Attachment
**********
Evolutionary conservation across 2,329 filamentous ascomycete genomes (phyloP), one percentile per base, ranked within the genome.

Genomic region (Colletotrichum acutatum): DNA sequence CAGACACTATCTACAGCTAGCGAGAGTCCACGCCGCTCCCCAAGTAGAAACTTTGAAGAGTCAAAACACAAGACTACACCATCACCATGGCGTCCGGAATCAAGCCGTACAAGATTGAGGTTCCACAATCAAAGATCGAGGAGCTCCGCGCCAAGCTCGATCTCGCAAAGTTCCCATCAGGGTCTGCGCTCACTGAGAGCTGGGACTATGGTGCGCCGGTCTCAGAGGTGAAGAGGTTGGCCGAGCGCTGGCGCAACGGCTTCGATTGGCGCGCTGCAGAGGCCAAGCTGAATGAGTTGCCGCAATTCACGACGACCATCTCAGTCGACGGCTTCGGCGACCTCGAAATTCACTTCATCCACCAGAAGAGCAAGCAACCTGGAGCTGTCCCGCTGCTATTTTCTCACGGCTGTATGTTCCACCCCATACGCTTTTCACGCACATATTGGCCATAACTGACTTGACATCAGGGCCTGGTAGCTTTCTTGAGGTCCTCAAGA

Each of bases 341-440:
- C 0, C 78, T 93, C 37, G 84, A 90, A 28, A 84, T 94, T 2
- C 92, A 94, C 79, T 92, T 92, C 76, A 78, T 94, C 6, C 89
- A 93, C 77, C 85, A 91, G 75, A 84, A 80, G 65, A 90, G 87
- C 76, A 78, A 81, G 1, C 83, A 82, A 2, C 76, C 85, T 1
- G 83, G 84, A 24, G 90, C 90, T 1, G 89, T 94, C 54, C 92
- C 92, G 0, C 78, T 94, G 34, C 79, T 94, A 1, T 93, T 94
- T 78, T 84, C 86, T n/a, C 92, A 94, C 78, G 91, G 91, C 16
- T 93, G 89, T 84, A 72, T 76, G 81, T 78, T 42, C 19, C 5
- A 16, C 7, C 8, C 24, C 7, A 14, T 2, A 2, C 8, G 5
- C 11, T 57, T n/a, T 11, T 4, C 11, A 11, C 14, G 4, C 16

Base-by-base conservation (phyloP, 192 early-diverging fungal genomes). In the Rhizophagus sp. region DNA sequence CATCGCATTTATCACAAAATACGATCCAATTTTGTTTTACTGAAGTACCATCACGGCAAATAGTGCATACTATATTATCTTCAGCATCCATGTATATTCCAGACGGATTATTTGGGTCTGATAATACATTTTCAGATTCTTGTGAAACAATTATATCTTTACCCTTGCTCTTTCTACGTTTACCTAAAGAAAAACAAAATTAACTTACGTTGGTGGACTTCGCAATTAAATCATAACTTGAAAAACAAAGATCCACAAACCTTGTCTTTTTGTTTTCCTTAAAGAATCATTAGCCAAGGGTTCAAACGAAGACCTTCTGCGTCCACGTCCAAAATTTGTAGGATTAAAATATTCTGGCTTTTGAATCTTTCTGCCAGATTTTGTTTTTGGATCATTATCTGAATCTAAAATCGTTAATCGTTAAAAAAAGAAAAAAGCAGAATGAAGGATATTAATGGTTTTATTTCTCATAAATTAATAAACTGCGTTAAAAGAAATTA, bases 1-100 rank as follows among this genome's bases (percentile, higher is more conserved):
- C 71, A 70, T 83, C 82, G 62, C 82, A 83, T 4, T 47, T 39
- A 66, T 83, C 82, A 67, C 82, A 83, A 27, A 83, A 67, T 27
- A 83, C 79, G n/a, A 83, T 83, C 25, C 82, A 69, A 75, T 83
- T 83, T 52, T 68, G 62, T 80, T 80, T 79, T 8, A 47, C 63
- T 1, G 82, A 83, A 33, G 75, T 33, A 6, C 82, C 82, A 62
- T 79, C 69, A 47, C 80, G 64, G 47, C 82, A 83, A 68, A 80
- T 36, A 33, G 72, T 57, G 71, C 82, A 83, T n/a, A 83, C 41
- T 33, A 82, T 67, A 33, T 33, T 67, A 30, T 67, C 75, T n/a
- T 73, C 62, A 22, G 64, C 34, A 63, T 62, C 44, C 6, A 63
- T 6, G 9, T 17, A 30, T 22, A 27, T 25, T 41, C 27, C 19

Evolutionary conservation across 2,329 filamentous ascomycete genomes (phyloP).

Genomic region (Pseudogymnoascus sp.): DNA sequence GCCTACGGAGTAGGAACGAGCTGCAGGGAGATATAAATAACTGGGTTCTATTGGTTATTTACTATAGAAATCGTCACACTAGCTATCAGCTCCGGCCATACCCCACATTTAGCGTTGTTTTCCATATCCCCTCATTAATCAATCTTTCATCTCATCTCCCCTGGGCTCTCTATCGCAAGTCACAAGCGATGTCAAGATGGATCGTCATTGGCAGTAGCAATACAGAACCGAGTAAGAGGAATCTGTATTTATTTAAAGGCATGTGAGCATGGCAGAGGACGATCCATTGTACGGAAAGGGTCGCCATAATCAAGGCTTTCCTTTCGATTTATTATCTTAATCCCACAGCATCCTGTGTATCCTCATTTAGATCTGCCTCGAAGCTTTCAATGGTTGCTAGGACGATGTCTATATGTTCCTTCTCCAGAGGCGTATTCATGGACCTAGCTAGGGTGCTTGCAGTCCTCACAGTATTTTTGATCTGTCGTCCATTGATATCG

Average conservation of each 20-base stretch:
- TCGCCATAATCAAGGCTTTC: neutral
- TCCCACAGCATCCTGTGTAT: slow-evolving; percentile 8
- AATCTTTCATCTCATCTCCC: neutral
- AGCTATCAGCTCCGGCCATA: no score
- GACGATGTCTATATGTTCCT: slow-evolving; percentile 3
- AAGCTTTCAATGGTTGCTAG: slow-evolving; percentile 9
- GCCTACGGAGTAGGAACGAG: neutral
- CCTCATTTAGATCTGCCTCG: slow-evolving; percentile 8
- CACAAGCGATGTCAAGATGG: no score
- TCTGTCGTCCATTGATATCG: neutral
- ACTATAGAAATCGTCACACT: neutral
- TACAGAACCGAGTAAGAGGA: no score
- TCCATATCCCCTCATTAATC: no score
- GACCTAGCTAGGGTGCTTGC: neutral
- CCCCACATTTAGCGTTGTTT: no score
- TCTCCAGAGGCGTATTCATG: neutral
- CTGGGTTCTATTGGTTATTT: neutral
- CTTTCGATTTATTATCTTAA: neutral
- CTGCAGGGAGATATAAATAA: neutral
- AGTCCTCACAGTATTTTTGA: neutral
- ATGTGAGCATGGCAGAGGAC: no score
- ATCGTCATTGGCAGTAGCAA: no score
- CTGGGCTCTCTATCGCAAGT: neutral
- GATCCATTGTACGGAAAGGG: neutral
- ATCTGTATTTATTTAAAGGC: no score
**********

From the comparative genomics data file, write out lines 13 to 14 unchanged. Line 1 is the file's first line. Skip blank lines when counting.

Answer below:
- C 11, T 57, T n/a, T 11, T 4, C 11, A 11, C 14, G 4, C 16

Base-by-base conservation (phyloP, 192 early-diverging fungal genomes). In the Rhizophagus sp. region DNA sequence CATCGCATTTATCACAAAATACGATCCAATTTTGTTTTACTGAAGTACCATCACGGCAAATAGTGCATACTATATTATCTTCAGCATCCATGTATATTCCAGACGGATTATTTGGGTCTGATAATACATTTTCAGATTCTTGTGAAACAATTATATCTTTACCCTTGCTCTTTCTACGTTTACCTAAAGAAAAACAAAATTAACTTACGTTGGTGGACTTCGCAATTAAATCATAACTTGAAAAACAAAGATCCACAAACCTTGTCTTTTTGTTTTCCTTAAAGAATCATTAGCCAAGGGTTCAAACGAAGACCTTCTGCGTCCACGTCCAAAATTTGTAGGATTAAAATATTCTGGCTTTTGAATCTTTCTGCCAGATTTTGTTTTTGGATCATTATCTGAATCTAAAATCGTTAATCGTTAAAAAAAGAAAAAAGCAGAATGAAGGATATTAATGGTTTTATTTCTCATAAATTAATAAACTGCGTTAAAAGAAATTA, bases 1-100 rank as follows among this genome's bases (percentile, higher is more conserved):